const request = require('request');
const router = express.Router();

const googleAPIKEY = require('../../config/keys').googleAPIKEY;
const customerSearchEngineID = require('../../config/keys').customerSearchEngineID; 

router.get('/', (req, res) => {
    try {
        res.json({msg:'GCSE works!'})
    } catch (error) {
        console.log(error)
    }
})

// Type     :   GET
// Route    :   api/google-custom-search/:query
// Desc     :   Google custom search api
// Access   :   Public, anyone can search.
router.get('/:query', (req, res) => {

    try {
        const options = {
            uri: `https://www.googleapis.com/customsearch/v1?key=${googleAPIKEY}&cx=${customerSearchEngineID}&q=${req.params.query}`,
            method: 'GET',
            headers : {'user-agent':'nodejs'}
        }
        request(options, (error, response, body)=> {
            if( error ) console.log(error);
            if(response.statusCode !== 200) return res.status(404).json({msg:'Query could not run'});
            const data = JSON.parse(body).items;

            // send back the array of items
            if(data && data.length > 0){
                res.json(data); 
            } else {
                res.status(404).send('There is no data to return');
            }
         
        })
      
    } catch (error) {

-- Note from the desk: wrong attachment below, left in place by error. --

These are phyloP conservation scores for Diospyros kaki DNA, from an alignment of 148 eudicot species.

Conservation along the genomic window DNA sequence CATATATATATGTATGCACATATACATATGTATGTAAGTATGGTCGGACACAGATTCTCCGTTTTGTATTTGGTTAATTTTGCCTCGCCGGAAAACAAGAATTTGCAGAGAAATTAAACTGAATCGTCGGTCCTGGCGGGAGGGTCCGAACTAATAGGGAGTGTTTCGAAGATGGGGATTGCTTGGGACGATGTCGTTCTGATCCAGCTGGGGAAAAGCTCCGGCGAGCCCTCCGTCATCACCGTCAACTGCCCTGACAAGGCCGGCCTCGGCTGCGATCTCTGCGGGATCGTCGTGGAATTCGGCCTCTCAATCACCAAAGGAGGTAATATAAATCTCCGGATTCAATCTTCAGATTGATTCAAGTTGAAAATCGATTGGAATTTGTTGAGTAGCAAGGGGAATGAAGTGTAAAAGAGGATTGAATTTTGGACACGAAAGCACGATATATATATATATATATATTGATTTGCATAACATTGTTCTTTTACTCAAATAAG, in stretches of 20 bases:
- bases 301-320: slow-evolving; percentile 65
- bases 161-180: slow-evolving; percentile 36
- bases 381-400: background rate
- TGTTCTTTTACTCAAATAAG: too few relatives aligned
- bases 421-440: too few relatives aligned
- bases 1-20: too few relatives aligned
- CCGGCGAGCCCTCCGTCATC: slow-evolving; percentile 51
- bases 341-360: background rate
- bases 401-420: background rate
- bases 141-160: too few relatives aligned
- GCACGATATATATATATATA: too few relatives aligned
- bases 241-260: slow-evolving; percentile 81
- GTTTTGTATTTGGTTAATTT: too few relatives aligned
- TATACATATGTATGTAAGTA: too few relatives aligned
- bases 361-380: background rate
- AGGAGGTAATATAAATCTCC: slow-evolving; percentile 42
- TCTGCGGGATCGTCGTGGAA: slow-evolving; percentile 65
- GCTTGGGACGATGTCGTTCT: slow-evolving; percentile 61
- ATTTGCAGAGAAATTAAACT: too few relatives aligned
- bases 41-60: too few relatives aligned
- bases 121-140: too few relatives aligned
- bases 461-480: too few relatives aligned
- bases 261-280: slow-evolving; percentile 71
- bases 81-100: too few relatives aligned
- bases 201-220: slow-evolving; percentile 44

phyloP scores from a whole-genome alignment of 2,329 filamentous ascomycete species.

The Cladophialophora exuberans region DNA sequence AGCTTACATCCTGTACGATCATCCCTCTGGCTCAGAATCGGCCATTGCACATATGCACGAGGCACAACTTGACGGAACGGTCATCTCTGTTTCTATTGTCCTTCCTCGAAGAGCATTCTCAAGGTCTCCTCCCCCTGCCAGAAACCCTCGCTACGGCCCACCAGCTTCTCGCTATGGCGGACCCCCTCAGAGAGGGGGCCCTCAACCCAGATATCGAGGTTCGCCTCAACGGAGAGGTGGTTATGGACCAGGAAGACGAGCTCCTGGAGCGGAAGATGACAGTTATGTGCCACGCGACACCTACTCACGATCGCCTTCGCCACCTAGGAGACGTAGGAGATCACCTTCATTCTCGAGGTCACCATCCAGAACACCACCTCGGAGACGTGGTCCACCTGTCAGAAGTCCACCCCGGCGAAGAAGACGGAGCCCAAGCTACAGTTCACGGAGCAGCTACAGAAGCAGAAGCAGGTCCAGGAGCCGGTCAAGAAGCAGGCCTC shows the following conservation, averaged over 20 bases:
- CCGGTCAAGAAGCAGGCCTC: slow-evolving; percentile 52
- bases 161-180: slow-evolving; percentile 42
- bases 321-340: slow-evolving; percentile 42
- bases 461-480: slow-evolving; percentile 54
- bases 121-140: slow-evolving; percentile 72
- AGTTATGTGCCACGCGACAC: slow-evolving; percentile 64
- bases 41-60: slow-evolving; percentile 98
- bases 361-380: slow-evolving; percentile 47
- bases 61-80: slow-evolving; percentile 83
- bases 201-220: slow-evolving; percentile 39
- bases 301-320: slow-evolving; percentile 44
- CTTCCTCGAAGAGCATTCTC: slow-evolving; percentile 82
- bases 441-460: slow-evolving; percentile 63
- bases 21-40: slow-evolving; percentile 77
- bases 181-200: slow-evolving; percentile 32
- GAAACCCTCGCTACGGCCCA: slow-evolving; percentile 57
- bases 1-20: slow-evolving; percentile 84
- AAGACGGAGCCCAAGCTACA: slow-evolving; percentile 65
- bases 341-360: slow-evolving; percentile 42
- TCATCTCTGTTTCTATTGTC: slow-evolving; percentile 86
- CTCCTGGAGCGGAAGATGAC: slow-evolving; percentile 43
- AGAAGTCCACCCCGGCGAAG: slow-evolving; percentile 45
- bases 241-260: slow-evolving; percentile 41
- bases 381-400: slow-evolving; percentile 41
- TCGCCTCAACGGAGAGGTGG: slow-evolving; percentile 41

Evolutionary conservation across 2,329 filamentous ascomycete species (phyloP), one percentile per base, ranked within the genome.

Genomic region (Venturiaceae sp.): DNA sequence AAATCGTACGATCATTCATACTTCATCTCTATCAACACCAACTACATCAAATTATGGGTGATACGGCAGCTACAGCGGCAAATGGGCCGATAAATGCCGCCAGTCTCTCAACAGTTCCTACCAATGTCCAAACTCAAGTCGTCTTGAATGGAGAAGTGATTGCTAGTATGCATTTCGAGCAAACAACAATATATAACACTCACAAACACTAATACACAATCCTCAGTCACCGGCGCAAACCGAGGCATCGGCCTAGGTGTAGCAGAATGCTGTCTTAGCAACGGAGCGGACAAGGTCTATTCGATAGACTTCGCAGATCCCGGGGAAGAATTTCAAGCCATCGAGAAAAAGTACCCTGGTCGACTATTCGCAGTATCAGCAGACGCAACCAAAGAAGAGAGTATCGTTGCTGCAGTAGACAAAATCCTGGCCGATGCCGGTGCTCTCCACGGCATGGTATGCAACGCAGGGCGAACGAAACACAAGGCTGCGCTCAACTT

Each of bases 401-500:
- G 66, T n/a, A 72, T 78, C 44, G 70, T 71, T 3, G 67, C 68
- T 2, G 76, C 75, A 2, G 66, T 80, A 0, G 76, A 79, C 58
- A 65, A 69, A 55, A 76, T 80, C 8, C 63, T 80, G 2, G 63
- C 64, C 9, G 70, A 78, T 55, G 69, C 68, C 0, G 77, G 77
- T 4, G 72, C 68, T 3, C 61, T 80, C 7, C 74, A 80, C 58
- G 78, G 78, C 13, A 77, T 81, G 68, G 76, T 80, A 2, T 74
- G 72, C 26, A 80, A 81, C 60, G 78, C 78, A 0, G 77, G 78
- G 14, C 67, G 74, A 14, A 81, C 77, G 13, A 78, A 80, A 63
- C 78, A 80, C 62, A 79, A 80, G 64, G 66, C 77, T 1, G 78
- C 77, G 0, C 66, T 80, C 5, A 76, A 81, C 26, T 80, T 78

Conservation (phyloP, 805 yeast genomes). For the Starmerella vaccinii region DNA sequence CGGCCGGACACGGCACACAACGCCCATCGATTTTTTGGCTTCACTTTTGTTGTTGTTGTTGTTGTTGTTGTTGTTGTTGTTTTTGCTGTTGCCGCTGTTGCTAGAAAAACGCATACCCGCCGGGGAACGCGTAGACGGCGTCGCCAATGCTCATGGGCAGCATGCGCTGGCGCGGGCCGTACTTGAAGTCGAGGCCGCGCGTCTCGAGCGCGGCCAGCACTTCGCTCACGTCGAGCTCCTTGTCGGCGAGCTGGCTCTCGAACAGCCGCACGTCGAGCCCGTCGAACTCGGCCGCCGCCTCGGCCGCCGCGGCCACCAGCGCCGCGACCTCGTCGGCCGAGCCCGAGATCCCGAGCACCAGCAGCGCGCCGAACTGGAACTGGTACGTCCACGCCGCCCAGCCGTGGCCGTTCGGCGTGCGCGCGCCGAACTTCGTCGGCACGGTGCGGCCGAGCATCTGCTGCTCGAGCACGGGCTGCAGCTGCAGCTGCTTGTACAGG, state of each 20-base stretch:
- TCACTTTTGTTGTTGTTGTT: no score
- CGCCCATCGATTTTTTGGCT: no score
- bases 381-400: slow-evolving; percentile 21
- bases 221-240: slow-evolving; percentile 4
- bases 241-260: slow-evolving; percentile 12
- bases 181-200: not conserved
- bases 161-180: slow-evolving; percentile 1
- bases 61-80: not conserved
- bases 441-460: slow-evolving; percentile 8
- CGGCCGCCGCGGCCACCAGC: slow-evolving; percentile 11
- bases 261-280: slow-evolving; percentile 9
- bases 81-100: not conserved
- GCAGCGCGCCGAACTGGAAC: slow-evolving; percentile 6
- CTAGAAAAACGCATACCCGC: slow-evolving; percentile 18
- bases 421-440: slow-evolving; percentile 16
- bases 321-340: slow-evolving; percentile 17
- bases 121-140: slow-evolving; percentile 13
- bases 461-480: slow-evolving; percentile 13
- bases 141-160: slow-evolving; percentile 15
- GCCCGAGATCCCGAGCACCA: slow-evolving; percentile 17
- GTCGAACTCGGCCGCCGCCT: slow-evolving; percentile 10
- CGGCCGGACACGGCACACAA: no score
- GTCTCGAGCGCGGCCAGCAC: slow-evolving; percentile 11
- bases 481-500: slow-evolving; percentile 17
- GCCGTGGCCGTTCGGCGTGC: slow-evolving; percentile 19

res.status(500).send('Server Error',error);
    }
  
})


module.exports = router;

I have used a config file to hide my sensitive API keys and .gitignore to make sure I don't ever push the values to github. You can read more about that here and how to use this in a production environment using environment variables.

You can test this URL out in postman with the following sample call with react being the search query, q.

http://localhost:3000/api/gcse/react

I am using request library, but you could use axios or fetch if you prefer.

Step 2: Setting up our actions

Inside the actions folder, I have created a searchActions.js file which will be called in Header.js file when someone searches for something. This will be a fairly simple action file which can dispatch three types of options GOOGLE_SEARCH, GOOGLE_SEARCH_ERROR and CLEAR_GOOGLE_SEARCH.

The first action type will call the end point with a query from the input on the front end. It will send back a payload with the searchResults (an array) and a query (a string) of what the user searched.

The searchActions.js file:

import axios from 'axios';
import { GOOGLE_SEARCH, GOOGLE_SEARCH_ERROR, CLEAR_GOOGLE_SEARCH } from './types';

export const googleCustomSearch = query => async dispatch => {

    try {
        const res = await axios.get(`/api/gcse/${query}`);
        if(res === null || res === [] || res === ''){
            dispatch({
                type: GOOGLE_SEARCH_ERROR,
                payload: {msg: 'No Search Results'}
            })
        } else {